A study published in the Journal of American Medicine suggests that one dose of psilocybin, the active ingredient in magic mushrooms, can have a significant positive effect on participants living with major depressive disorder. 

The randomised, double-blind study was undertaken by a team of scientists from institutions including Yale University, Johns Hopkins University, San Francisco Veterans Affairs Medical Center and the NYU Langone Center for Psychedelic Medicine. 

Motivation for the study was in part due to the large amount of interest in the therapeutic potential of psychedelics, specifically psilocybin, and the realisation that traditional antidepressants have limitations.

Taking place over six weeks between December 2019 and June 2022 the study involved 104 participants who were randomly selected into a group given either a one-off 25mg dose of psilocybin or a placebo containing niacin. 

Participants were screened prior to the beginning of the study using the Montgomery-Asberg Depression Rating Scale (MADRS), a score of 28 or more was a prerequisite for inclusion. Participants were assessed again on day 8 after treatment using MADRS. The difference in scores was used to evaluate the effectiveness of the treatment. 

Treatment sessions were carefully constructed by the team to help provide a ‘set and setting’ atmosphere. This process is described by the authors: “All set and setting sessions (e.g., preparatory, dosing, integration) were protocolized and communicated via instructions in a manual for clinical facilitators. During the dosing session, participants were encouraged to wear eyeshades and listen to a curated playlist on headphones. Lead facilitators were doctoral-level psychologists or physicians with MDD treatment experience and co-facilitators who held a minimum of a bachelor’s degree in a mental health–related field.”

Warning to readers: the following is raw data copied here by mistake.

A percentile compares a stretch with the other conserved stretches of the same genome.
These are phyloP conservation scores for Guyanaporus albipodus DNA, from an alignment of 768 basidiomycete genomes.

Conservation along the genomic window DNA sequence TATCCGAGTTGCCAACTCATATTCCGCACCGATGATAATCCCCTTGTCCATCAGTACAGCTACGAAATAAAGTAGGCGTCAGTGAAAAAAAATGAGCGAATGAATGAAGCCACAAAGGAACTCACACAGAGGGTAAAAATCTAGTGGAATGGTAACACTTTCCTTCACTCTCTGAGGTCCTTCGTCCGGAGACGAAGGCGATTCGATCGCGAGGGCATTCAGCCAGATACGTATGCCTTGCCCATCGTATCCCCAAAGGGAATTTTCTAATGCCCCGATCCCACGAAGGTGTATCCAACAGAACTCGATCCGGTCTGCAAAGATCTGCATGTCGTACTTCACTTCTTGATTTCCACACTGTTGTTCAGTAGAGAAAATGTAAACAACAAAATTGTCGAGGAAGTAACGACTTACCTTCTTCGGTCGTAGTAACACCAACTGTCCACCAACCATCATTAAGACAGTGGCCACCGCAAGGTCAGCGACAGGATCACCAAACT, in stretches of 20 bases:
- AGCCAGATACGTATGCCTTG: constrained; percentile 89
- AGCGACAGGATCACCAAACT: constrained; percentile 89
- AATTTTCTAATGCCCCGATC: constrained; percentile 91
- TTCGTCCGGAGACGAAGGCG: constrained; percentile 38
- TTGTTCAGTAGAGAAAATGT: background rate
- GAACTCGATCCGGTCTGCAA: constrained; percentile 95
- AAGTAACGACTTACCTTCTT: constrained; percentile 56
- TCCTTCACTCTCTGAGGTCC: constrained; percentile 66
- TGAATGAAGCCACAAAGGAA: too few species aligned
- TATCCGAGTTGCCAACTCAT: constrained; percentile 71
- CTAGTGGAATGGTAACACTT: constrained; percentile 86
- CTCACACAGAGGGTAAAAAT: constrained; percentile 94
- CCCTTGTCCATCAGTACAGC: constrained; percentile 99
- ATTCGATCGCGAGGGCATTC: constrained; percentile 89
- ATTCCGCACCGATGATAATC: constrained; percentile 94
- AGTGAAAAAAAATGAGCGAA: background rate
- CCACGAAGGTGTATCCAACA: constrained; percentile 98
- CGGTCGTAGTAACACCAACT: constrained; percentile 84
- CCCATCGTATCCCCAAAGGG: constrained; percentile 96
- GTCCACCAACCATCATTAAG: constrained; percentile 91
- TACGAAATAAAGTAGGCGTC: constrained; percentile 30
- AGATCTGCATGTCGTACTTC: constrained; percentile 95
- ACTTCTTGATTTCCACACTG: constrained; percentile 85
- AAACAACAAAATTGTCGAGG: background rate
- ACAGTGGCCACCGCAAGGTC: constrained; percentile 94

Results of the study showed a marked difference in major depressive symptom relief for participants in the group who received psilocybin, compared to the group who received niacin. 

The average MADRS score for the whole group at the initial screening was 35, after 8 days those who received psilocybin saw their scores drop by an average of 19 points, whereas scores for those who had niacin dropped only by an average of 7. 

The authors wrote in their conclusion, “Psilocybin treatment was associated with a clinically significant sustained reduction in depressive symptoms and functional disability, without serious adverse events. These findings add to increasing evidence that psilocybin—when administered with psychological support—may hold promise as a novel intervention for MDD.”

This research builds on previous studies in which similar results have been produced. In May this year, a study from the University of Pennsylvania also administered a single dose of psilocybin to participants who experienced the same outcome.

Psilocybin treats symptoms of major depression after just one dose, study shows

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